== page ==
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‘Unemployment Responsible For Terrorism’ – Amaechi


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Governor Rotimi Amaechi of River State has described poverty and unemployment as the two key factors responsible for insecurity in Nigerian.

Amaechi explained that the provision of equal opportunities to Nigerians to do legitimate business and earn income would address the crisis in the country.

The governor spoke when the United States Assistant Secretary of State, Bureau for Conflict Stabilization and Operations, Washington DC, Mr. Rick Barton, and the United States Ambassador to Nigeria, James Entwinstle, led a delegation of diplomats on a visit to Government House in Port Harcourt.

He also urged the Federal Government to add more value to its security operations and conflict reduction strategy in order to achieve the needed peace in the country.

“The Nigerian government needs to do more to reduce conflict.  For me, the way to reduce conflict is not just equity but the ability to provide opportunity for those who don’t have because lack of opportunities increases conflicts.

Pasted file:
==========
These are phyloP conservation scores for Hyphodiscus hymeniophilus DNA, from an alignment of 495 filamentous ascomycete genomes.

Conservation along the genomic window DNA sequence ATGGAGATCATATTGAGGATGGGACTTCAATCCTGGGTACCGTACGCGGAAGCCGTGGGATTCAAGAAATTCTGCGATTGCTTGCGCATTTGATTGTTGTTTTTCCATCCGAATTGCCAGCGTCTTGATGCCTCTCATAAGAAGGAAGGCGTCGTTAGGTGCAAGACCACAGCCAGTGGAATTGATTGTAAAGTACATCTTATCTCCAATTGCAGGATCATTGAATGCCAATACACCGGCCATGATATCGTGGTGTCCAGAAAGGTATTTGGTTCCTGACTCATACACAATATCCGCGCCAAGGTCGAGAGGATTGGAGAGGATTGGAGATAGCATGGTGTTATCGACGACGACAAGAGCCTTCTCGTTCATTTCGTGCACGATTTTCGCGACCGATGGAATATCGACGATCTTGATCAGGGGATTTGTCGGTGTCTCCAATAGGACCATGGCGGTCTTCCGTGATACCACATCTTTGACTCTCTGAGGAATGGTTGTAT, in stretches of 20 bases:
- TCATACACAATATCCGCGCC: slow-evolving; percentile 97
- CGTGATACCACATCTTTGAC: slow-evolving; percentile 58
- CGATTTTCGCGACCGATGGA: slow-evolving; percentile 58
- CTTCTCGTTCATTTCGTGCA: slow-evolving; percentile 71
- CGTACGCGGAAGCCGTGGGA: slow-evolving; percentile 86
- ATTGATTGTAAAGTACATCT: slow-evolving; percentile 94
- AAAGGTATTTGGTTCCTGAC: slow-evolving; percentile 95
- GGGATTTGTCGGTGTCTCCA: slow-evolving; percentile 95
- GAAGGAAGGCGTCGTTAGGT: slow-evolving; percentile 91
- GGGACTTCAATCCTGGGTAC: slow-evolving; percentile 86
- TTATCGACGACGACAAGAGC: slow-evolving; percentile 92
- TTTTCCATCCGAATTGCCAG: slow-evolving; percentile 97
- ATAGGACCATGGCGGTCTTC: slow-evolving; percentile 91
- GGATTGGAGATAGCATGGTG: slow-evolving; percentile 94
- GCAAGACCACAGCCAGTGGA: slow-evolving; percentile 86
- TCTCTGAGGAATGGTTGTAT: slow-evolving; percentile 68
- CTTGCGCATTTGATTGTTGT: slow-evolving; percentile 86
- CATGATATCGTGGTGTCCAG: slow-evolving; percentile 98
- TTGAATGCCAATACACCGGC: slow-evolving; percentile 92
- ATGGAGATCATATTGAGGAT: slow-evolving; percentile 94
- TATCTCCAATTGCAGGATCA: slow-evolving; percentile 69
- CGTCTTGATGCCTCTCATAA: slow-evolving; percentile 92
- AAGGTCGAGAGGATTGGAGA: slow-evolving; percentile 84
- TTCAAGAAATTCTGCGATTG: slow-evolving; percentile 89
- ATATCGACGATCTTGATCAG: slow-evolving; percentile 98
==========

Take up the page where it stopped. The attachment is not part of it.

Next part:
“If everybody is given nearly equal opportunities to go about their businesses and provide income for themselves, then the Nigerian environment would likely see peace.

“If we don’t provide such opportunities for them, there would be conflicts because poverty is everywhere.  That is what you are seeing in Nigeria,” Amaechi added.

The governor appealed to the ruling class and the elite to make useful contributions that would assist the Federal Government to tackle terrorism in the North-Eastern part of the country.

Earlier, Barton had said he was interested in a peaceful transition of government in future.

Also speaking, Entwinstle expressed the need for the Nigerian government to promote reconciliation as a workable measure towards reducing tension and violence in the country.

Also, the Consul-General of the Ghana High Commission in Nigeria on Monday, Alhaji Abdulai Abukari  blamed insecurity in Nigeria and other West African countries on unregulated movement of stateless people.

The UNHCR recently reported that about  700,000 people in West Africa had no nationalities, while more than five million others were at risk of being stateless.

Abukari told the News Agency of Nigeria in Lagos that the increasing number of  people without nationalities across the region was becoming worrisome.

He advised that something urgent should be done to give the affected persons nationalities.

“Statelessness is a situation whereby some persons do not have a state, country or nationality,” he said.

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